Who wouldn’t want to chase elk around with firecrackers in hand?

November 30, 2010

Today I read a study (Kloppers et al 2005) entitled

Predator-resembling aversive conditioning for managing habituated elk.

It seems that the authors had difficulties choosing words less than 8 letters long in their title, beside their subject species of course. Ignoring the XL words, the study was interesting because I pretty much thought it would be a freaking sweet study to work on as a field tech. The idea was to induce the flight reflex in elk that were hanging around the Banff townsite eating ornamental shrubs and playing a round or two on the golf course in winter. In doing so, the researchers hoped to lessen the impacts that hundreds of almost tame, but fairly worthless elk (I don’t think you get oxytocin by attempting to pet an elk) have on a small town.

The researchers collared 24 elk and put them into three categories. Eight elk were in the control group and the researchers just stood about 50 m away from them periodically throughout the winter. The next eight were in the human treatment, and this is where is gets fun, and field techs periodically chased them with firecrackers in hand for about a kilometer (remember this is Canada and they believe in the metric system). The third group was treated with dogs. Border collies (apparently other dogs barked too much and elk reacted by fighting rather than flighting) herded the elk away from the town on command from their handler.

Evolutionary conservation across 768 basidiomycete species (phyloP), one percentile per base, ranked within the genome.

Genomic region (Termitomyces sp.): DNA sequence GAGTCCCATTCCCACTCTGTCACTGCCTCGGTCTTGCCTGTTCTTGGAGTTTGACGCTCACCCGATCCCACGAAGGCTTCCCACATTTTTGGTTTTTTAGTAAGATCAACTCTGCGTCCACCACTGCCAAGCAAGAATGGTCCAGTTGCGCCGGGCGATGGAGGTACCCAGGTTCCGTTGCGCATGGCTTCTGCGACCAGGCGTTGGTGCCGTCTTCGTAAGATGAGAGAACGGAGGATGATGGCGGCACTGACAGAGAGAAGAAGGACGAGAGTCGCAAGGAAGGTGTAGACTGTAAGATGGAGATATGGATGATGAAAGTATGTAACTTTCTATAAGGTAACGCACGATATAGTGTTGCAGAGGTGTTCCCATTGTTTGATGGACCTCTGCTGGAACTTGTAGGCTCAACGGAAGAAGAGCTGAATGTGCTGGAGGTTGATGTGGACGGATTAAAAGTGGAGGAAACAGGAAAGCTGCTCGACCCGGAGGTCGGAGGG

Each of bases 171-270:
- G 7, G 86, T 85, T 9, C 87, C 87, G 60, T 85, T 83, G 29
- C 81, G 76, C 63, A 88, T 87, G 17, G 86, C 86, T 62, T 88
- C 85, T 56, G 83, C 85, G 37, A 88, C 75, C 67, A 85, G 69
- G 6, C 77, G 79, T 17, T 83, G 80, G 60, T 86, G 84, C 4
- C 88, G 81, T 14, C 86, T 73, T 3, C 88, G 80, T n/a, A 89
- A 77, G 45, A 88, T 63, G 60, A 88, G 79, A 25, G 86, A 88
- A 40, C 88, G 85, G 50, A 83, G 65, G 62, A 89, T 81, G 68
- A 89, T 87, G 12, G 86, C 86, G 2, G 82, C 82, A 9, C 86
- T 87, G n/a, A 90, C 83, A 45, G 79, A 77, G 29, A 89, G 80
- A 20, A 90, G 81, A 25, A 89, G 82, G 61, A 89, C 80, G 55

In the latter part of the winter, the scientists measured the distance at which the elk would run away from approaching humans, the amount of time the elk were vigilant or actively assessing the surrounding area and the proximity of the elk to the town site and compared the data to measurements from the period prior to treatment. They found that the treatments did seem to work in that the treated elk ran from approaching humans sooner and spent more time away from the town than the control group. They also found that the elk didn’t run as fast or as far when wolves were more abundant in the area, which makes sense since wolves actually kill elk while field techs and border collies get their jollies from just chasing them.

Therefore, the researchers recommended that managers sporadically run after elk as though their pants are on fire and that efforts should be stepped up in areas where wolves are present.

This is good news for me. Wolves generally live in cool places and someday, some wildlife agency in one of those cool places is going to need elk chasers. I think that is a job at which I could excel.

This guy doesn't need firecrackers. He has canines. Maybe he is using them to chomp some habituated elk near Mammoth Hot Springs.

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